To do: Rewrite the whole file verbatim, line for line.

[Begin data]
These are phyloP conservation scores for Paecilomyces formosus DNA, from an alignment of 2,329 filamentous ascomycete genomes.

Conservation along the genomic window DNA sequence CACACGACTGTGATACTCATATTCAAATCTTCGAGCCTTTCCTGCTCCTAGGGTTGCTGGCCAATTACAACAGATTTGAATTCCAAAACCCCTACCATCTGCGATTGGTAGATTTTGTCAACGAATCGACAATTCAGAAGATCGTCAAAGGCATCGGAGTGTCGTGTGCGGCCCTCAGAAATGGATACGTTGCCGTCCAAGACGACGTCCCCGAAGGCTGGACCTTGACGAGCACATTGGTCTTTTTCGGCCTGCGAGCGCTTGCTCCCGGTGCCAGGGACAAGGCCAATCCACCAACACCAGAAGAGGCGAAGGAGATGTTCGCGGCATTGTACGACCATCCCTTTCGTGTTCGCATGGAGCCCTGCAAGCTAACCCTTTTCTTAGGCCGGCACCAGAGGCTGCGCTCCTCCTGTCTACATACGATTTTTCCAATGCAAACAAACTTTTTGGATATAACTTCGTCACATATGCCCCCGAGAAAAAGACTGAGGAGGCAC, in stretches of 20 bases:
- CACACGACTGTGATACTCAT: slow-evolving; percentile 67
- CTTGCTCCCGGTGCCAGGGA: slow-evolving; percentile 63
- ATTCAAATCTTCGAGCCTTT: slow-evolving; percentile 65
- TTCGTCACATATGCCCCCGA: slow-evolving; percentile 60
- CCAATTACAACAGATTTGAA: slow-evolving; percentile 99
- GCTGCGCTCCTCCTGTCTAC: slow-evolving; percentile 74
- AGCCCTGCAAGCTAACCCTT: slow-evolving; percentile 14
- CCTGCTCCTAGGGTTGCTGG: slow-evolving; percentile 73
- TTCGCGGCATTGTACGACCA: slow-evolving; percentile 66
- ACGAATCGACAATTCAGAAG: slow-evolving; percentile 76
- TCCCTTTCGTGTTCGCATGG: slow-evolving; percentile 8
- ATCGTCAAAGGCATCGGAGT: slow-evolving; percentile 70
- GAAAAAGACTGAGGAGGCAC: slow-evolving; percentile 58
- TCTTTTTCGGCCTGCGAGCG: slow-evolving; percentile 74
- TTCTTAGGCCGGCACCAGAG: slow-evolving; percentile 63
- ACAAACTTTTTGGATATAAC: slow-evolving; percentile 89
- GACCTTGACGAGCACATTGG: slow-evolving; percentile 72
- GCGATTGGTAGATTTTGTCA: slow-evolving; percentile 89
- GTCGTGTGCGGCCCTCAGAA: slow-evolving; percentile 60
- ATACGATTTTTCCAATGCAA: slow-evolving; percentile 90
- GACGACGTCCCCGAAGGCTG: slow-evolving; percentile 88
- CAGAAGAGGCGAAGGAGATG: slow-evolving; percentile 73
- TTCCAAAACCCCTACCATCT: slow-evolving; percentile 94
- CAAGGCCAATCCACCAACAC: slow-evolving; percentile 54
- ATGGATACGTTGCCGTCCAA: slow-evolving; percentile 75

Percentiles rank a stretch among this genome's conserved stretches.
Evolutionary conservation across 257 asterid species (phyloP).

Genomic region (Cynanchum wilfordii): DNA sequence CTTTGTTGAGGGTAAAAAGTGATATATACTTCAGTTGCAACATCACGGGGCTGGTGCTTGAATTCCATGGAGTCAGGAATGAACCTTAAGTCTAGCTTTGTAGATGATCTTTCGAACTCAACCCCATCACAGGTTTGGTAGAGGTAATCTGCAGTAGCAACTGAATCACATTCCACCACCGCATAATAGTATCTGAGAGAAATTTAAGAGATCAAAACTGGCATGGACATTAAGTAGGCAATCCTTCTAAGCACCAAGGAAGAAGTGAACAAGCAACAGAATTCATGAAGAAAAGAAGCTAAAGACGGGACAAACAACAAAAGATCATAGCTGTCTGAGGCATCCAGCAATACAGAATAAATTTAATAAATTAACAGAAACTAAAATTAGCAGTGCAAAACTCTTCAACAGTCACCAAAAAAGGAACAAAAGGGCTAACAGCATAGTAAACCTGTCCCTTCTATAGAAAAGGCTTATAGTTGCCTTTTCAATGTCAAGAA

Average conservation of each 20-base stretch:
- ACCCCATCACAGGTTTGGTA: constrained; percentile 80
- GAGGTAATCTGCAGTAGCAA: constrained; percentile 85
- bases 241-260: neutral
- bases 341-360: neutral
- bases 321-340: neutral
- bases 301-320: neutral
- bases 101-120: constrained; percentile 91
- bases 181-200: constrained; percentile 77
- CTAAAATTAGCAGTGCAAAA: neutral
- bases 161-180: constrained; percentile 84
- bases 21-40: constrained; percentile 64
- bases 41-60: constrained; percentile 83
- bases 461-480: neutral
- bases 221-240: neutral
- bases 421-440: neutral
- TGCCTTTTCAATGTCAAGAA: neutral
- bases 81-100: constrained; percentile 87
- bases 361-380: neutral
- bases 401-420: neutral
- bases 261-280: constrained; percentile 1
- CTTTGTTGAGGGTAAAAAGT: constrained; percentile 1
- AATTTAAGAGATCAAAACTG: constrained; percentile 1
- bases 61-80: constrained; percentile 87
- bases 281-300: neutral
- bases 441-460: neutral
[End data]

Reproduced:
These are phyloP conservation scores for Paecilomyces formosus DNA, from an alignment of 2,329 filamentous ascomycete genomes.

Conservation along the genomic window DNA sequence CACACGACTGTGATACTCATATTCAAATCTTCGAGCCTTTCCTGCTCCTAGGGTTGCTGGCCAATTACAACAGATTTGAATTCCAAAACCCCTACCATCTGCGATTGGTAGATTTTGTCAACGAATCGACAATTCAGAAGATCGTCAAAGGCATCGGAGTGTCGTGTGCGGCCCTCAGAAATGGATACGTTGCCGTCCAAGACGACGTCCCCGAAGGCTGGACCTTGACGAGCACATTGGTCTTTTTCGGCCTGCGAGCGCTTGCTCCCGGTGCCAGGGACAAGGCCAATCCACCAACACCAGAAGAGGCGAAGGAGATGTTCGCGGCATTGTACGACCATCCCTTTCGTGTTCGCATGGAGCCCTGCAAGCTAACCCTTTTCTTAGGCCGGCACCAGAGGCTGCGCTCCTCCTGTCTACATACGATTTTTCCAATGCAAACAAACTTTTTGGATATAACTTCGTCACATATGCCCCCGAGAAAAAGACTGAGGAGGCAC, in stretches of 20 bases:
- CACACGACTGTGATACTCAT: slow-evolving; percentile 67
- CTTGCTCCCGGTGCCAGGGA: slow-evolving; percentile 63
- ATTCAAATCTTCGAGCCTTT: slow-evolving; percentile 65
- TTCGTCACATATGCCCCCGA: slow-evolving; percentile 60
- CCAATTACAACAGATTTGAA: slow-evolving; percentile 99
- GCTGCGCTCCTCCTGTCTAC: slow-evolving; percentile 74
- AGCCCTGCAAGCTAACCCTT: slow-evolving; percentile 14
- CCTGCTCCTAGGGTTGCTGG: slow-evolving; percentile 73
- TTCGCGGCATTGTACGACCA: slow-evolving; percentile 66
- ACGAATCGACAATTCAGAAG: slow-evolving; percentile 76
- TCCCTTTCGTGTTCGCATGG: slow-evolving; percentile 8
- ATCGTCAAAGGCATCGGAGT: slow-evolving; percentile 70
- GAAAAAGACTGAGGAGGCAC: slow-evolving; percentile 58
- TCTTTTTCGGCCTGCGAGCG: slow-evolving; percentile 74
- TTCTTAGGCCGGCACCAGAG: slow-evolving; percentile 63
- ACAAACTTTTTGGATATAAC: slow-evolving; percentile 89
- GACCTTGACGAGCACATTGG: slow-evolving; percentile 72
- GCGATTGGTAGATTTTGTCA: slow-evolving; percentile 89
- GTCGTGTGCGGCCCTCAGAA: slow-evolving; percentile 60
- ATACGATTTTTCCAATGCAA: slow-evolving; percentile 90
- GACGACGTCCCCGAAGGCTG: slow-evolving; percentile 88
- CAGAAGAGGCGAAGGAGATG: slow-evolving; percentile 73
- TTCCAAAACCCCTACCATCT: slow-evolving; percentile 94
- CAAGGCCAATCCACCAACAC: slow-evolving; percentile 54
- ATGGATACGTTGCCGTCCAA: slow-evolving; percentile 75

Percentiles rank a stretch among this genome's conserved stretches.
Evolutionary conservation across 257 asterid species (phyloP).

Genomic region (Cynanchum wilfordii): DNA sequence CTTTGTTGAGGGTAAAAAGTGATATATACTTCAGTTGCAACATCACGGGGCTGGTGCTTGAATTCCATGGAGTCAGGAATGAACCTTAAGTCTAGCTTTGTAGATGATCTTTCGAACTCAACCCCATCACAGGTTTGGTAGAGGTAATCTGCAGTAGCAACTGAATCACATTCCACCACCGCATAATAGTATCTGAGAGAAATTTAAGAGATCAAAACTGGCATGGACATTAAGTAGGCAATCCTTCTAAGCACCAAGGAAGAAGTGAACAAGCAACAGAATTCATGAAGAAAAGAAGCTAAAGACGGGACAAACAACAAAAGATCATAGCTGTCTGAGGCATCCAGCAATACAGAATAAATTTAATAAATTAACAGAAACTAAAATTAGCAGTGCAAAACTCTTCAACAGTCACCAAAAAAGGAACAAAAGGGCTAACAGCATAGTAAACCTGTCCCTTCTATAGAAAAGGCTTATAGTTGCCTTTTCAATGTCAAGAA

Average conservation of each 20-base stretch:
- ACCCCATCACAGGTTTGGTA: constrained; percentile 80
- GAGGTAATCTGCAGTAGCAA: constrained; percentile 85
- bases 241-260: neutral
- bases 341-360: neutral
- bases 321-340: neutral
- bases 301-320: neutral
- bases 101-120: constrained; percentile 91
- bases 181-200: constrained; percentile 77
- CTAAAATTAGCAGTGCAAAA: neutral
- bases 161-180: constrained; percentile 84
- bases 21-40: constrained; percentile 64
- bases 41-60: constrained; percentile 83
- bases 461-480: neutral
- bases 221-240: neutral
- bases 421-440: neutral
- TGCCTTTTCAATGTCAAGAA: neutral
- bases 81-100: constrained; percentile 87
- bases 361-380: neutral
- bases 401-420: neutral
- bases 261-280: constrained; percentile 1
- CTTTGTTGAGGGTAAAAAGT: constrained; percentile 1
- AATTTAAGAGATCAAAACTG: constrained; percentile 1
- bases 61-80: constrained; percentile 87
- bases 281-300: neutral
- bases 441-460: neutral